JIM LEHRER: Do you see it the same way, Susan?
The running mate's weight
SUSAN PAGE: Well, I think it may be a somewhat bigger deal than Adam is indicating, especially -- if he chooses Joe Biden, I think that goes to helping, complementing a problem Barack Obama has, and that's his lack of experience in Washington generally and his lack of experience on national security affairs in particular.
Joe Biden, of course, chairman of the Senate Foreign Relations Committee, would offer him a lot of -- some additional credentials, his team, the team some additional credentials in that regard.
But I do agree that, at the end of the day, Americans vote between the two people who are at the top of the ticket, not at the running mates.
ADAM NAGOURNEY: And if I could intervene...
JIM LEHRER: Yes.
ADAM NAGOURNEY: ... the other thing I would point out is, you know, I was thinking about this. I think the last time -- and, Susan, tell me if you think about exceptions -- the last time where a vice presidential selection really made a difference was in 1960, when Kennedy picked LBJ.
I used to think that the Clinton pick of Gore in '92 was critical. I'm not sure it was. And, in fact, the example of the one vice presidential selection which should have really hurt a nominee, Dan Quayle in 1988 -- George Bush, I don't even think George Bush would disagree with that -- he won that election.
So I'm just -- I think these things are important, but I don't think they're quite as important to electoral outcome as one might think, considering all the resources the media is devoting to this.
SUSAN PAGE: You know, Adam, I would just point out one other example, and that's George W. Bush in 2000. I think his choice of Dick Cheney did exactly what a Joe Biden pick might do for Barack Obama.
I think Cheney, who's become, of course, enormously controversial in the interim, at the point of the 2000 election, it was re-assuring to a lot of Americans who had some questions about Governor Bush's experience.
Now he's become, of course, a real lightning rod for the administration, but that's another case where I don't think the election turned on Cheney's choice, but I do think it was helpful to George W. Bush in a close race.
JIM LEHRER: Does your reporting reflect the same thing Adam said, that part of the thinking here is "do no harm" with this election, which would mean a safe choice rather than some risky choice?
SUSAN PAGE: In medicine and in politics, a good rule to follow.
JIM LEHRER: And you agree with yourself, right, Adam?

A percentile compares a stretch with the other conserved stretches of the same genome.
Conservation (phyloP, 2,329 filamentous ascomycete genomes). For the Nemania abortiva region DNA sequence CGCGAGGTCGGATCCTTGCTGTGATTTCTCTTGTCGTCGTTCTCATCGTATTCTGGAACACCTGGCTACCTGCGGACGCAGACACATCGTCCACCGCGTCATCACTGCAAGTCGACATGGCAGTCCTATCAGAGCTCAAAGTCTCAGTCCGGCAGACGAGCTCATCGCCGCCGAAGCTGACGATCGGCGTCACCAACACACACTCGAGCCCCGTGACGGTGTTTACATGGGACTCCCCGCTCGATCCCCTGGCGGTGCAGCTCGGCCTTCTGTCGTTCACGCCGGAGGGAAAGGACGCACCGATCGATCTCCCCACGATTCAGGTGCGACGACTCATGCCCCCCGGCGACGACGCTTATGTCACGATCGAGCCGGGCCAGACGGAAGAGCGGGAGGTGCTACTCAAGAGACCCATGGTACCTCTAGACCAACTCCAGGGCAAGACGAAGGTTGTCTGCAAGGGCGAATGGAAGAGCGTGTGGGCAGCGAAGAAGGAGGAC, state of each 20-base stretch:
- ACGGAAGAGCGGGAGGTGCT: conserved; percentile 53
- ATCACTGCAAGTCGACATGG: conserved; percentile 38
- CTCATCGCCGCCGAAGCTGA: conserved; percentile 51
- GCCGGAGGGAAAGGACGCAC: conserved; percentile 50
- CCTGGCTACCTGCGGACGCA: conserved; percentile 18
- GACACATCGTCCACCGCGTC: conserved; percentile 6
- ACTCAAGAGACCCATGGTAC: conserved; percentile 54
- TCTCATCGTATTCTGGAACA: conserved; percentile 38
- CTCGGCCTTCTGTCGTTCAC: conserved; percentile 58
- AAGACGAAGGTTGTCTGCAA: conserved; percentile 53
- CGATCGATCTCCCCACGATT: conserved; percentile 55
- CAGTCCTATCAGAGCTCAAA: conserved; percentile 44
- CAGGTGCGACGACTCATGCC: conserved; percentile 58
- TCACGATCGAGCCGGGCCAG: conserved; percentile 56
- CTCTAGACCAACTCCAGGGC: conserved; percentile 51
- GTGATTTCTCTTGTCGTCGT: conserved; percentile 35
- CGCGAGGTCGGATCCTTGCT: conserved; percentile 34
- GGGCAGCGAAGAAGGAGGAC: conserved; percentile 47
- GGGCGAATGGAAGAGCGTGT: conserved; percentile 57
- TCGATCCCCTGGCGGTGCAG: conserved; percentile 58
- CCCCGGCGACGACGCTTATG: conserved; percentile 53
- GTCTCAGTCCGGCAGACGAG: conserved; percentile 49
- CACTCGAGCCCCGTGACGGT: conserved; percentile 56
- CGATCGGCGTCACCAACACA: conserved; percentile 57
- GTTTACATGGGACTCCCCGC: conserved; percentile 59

ADAM NAGOURNEY: I do. But if I prove to be wrong, we'll pretend this never happened. I'll just argue the other way.
Polls show gap closing
JIM LEHRER: OK. What about the polls, Susan? There have been some -- the newest polls show this race has tightened up. What's behind that?
SUSAN PAGE: Well, I do think the race has gotten a little bit tighter. It's essentially even now. Barack Obama's lead is down to 1 or 2 points, if you average the last several national polls.
I think it got tighter for a couple of reasons. He was on vacation for a week. That gave open field to John McCain. John McCain's negative ads, I think, succeeded in chipping away a bit at the luster around Barack Obama.
And I think Barack Obama continues to face the task of kind of closing the deal with some voters who are inclined to want to vote for a Democrat for president, but are not yet sure they want to vote for this Democrat for president.
JIM LEHRER: How do you read the polls, Adam?
ADAM NAGOURNEY: Yes, I agree with that. I do think it's early and that a lot of people are not paying attention. And a lot of people say they have not heard enough to make a decision. But there is a reluctance, clearly, for some people to rally around Barack Obama.
I think part of that is race, no question about that. Part of that is experience.
And I think that the McCain campaign has done a very good job over these past two weeks of sort of painting Obama as sort of kind of odd, not one of us, elite, you know, the whole sort of thing, you know, him going to Hawaii.
But, you know, this is a dead period. In a weird way, Senator Barack Obama was really not playing. And you can see him now beginning to pick up, pick up and begin attacking now, so I think we're moving into a much more consequential period of this campaign.
JIM LEHRER: And he's fighting back now, is he not, Susan, like he had not been before? At least that's what some of the folks said.